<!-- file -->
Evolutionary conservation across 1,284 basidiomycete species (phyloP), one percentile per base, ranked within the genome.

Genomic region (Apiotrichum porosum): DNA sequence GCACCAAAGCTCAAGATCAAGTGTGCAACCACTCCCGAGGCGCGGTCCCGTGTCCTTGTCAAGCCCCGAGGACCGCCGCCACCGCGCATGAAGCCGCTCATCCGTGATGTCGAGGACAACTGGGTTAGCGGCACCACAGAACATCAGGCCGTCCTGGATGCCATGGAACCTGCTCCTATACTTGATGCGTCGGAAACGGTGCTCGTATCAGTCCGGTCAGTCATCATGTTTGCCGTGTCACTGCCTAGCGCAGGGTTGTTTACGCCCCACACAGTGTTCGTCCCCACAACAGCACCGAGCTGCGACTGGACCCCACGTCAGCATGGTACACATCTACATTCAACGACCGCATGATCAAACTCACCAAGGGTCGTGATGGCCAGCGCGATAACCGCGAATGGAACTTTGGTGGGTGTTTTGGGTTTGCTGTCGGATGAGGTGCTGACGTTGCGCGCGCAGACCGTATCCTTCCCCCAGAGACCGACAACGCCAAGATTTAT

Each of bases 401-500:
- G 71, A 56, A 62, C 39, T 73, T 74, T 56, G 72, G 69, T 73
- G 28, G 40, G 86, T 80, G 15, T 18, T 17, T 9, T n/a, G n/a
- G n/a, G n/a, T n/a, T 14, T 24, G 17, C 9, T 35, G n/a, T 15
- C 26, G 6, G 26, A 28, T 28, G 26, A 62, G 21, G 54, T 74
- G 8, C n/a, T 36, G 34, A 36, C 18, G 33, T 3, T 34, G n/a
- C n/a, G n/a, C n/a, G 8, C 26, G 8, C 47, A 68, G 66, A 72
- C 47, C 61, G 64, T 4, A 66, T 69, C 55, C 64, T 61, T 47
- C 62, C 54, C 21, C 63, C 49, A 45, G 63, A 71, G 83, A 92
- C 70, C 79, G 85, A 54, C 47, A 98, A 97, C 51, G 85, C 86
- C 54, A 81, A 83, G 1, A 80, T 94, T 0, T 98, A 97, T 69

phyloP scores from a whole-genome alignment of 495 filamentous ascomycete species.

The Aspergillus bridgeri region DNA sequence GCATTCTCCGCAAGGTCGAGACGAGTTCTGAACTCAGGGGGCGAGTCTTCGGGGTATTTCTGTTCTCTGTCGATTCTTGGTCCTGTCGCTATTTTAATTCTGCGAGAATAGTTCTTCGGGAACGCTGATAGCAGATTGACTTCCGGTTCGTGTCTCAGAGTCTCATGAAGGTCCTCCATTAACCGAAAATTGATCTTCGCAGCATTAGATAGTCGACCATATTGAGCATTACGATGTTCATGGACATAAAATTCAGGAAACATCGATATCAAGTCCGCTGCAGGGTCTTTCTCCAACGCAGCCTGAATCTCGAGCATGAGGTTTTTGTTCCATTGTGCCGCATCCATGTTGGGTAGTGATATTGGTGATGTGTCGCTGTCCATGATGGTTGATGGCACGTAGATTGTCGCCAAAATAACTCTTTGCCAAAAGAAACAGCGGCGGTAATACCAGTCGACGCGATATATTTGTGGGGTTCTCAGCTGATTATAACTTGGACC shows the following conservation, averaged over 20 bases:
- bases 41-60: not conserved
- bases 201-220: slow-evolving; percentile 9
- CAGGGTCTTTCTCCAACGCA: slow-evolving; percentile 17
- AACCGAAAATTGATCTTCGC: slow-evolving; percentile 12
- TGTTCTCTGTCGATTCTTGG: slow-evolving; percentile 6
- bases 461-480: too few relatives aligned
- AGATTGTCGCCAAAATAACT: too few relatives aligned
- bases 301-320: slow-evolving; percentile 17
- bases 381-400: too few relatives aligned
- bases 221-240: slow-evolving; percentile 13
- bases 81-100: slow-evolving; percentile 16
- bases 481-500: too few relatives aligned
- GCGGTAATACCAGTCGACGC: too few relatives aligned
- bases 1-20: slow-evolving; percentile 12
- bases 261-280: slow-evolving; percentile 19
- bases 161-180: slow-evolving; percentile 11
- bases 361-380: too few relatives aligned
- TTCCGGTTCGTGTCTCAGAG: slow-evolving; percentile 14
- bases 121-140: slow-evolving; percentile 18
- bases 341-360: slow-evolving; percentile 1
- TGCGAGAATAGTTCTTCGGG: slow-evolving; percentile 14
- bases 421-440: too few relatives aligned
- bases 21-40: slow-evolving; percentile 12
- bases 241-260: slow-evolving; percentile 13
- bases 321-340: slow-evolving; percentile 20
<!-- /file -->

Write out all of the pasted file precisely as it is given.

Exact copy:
Evolutionary conservation across 1,284 basidiomycete species (phyloP), one percentile per base, ranked within the genome.

Genomic region (Apiotrichum porosum): DNA sequence GCACCAAAGCTCAAGATCAAGTGTGCAACCACTCCCGAGGCGCGGTCCCGTGTCCTTGTCAAGCCCCGAGGACCGCCGCCACCGCGCATGAAGCCGCTCATCCGTGATGTCGAGGACAACTGGGTTAGCGGCACCACAGAACATCAGGCCGTCCTGGATGCCATGGAACCTGCTCCTATACTTGATGCGTCGGAAACGGTGCTCGTATCAGTCCGGTCAGTCATCATGTTTGCCGTGTCACTGCCTAGCGCAGGGTTGTTTACGCCCCACACAGTGTTCGTCCCCACAACAGCACCGAGCTGCGACTGGACCCCACGTCAGCATGGTACACATCTACATTCAACGACCGCATGATCAAACTCACCAAGGGTCGTGATGGCCAGCGCGATAACCGCGAATGGAACTTTGGTGGGTGTTTTGGGTTTGCTGTCGGATGAGGTGCTGACGTTGCGCGCGCAGACCGTATCCTTCCCCCAGAGACCGACAACGCCAAGATTTAT

Each of bases 401-500:
- G 71, A 56, A 62, C 39, T 73, T 74, T 56, G 72, G 69, T 73
- G 28, G 40, G 86, T 80, G 15, T 18, T 17, T 9, T n/a, G n/a
- G n/a, G n/a, T n/a, T 14, T 24, G 17, C 9, T 35, G n/a, T 15
- C 26, G 6, G 26, A 28, T 28, G 26, A 62, G 21, G 54, T 74
- G 8, C n/a, T 36, G 34, A 36, C 18, G 33, T 3, T 34, G n/a
- C n/a, G n/a, C n/a, G 8, C 26, G 8, C 47, A 68, G 66, A 72
- C 47, C 61, G 64, T 4, A 66, T 69, C 55, C 64, T 61, T 47
- C 62, C 54, C 21, C 63, C 49, A 45, G 63, A 71, G 83, A 92
- C 70, C 79, G 85, A 54, C 47, A 98, A 97, C 51, G 85, C 86
- C 54, A 81, A 83, G 1, A 80, T 94, T 0, T 98, A 97, T 69

phyloP scores from a whole-genome alignment of 495 filamentous ascomycete species.

The Aspergillus bridgeri region DNA sequence GCATTCTCCGCAAGGTCGAGACGAGTTCTGAACTCAGGGGGCGAGTCTTCGGGGTATTTCTGTTCTCTGTCGATTCTTGGTCCTGTCGCTATTTTAATTCTGCGAGAATAGTTCTTCGGGAACGCTGATAGCAGATTGACTTCCGGTTCGTGTCTCAGAGTCTCATGAAGGTCCTCCATTAACCGAAAATTGATCTTCGCAGCATTAGATAGTCGACCATATTGAGCATTACGATGTTCATGGACATAAAATTCAGGAAACATCGATATCAAGTCCGCTGCAGGGTCTTTCTCCAACGCAGCCTGAATCTCGAGCATGAGGTTTTTGTTCCATTGTGCCGCATCCATGTTGGGTAGTGATATTGGTGATGTGTCGCTGTCCATGATGGTTGATGGCACGTAGATTGTCGCCAAAATAACTCTTTGCCAAAAGAAACAGCGGCGGTAATACCAGTCGACGCGATATATTTGTGGGGTTCTCAGCTGATTATAACTTGGACC shows the following conservation, averaged over 20 bases:
- bases 41-60: not conserved
- bases 201-220: slow-evolving; percentile 9
- CAGGGTCTTTCTCCAACGCA: slow-evolving; percentile 17
- AACCGAAAATTGATCTTCGC: slow-evolving; percentile 12
- TGTTCTCTGTCGATTCTTGG: slow-evolving; percentile 6
- bases 461-480: too few relatives aligned
- AGATTGTCGCCAAAATAACT: too few relatives aligned
- bases 301-320: slow-evolving; percentile 17
- bases 381-400: too few relatives aligned
- bases 221-240: slow-evolving; percentile 13
- bases 81-100: slow-evolving; percentile 16
- bases 481-500: too few relatives aligned
- GCGGTAATACCAGTCGACGC: too few relatives aligned
- bases 1-20: slow-evolving; percentile 12
- bases 261-280: slow-evolving; percentile 19
- bases 161-180: slow-evolving; percentile 11
- bases 361-380: too few relatives aligned
- TTCCGGTTCGTGTCTCAGAG: slow-evolving; percentile 14
- bases 121-140: slow-evolving; percentile 18
- bases 341-360: slow-evolving; percentile 1
- TGCGAGAATAGTTCTTCGGG: slow-evolving; percentile 14
- bases 421-440: too few relatives aligned
- bases 21-40: slow-evolving; percentile 12
- bases 241-260: slow-evolving; percentile 13
- bases 321-340: slow-evolving; percentile 20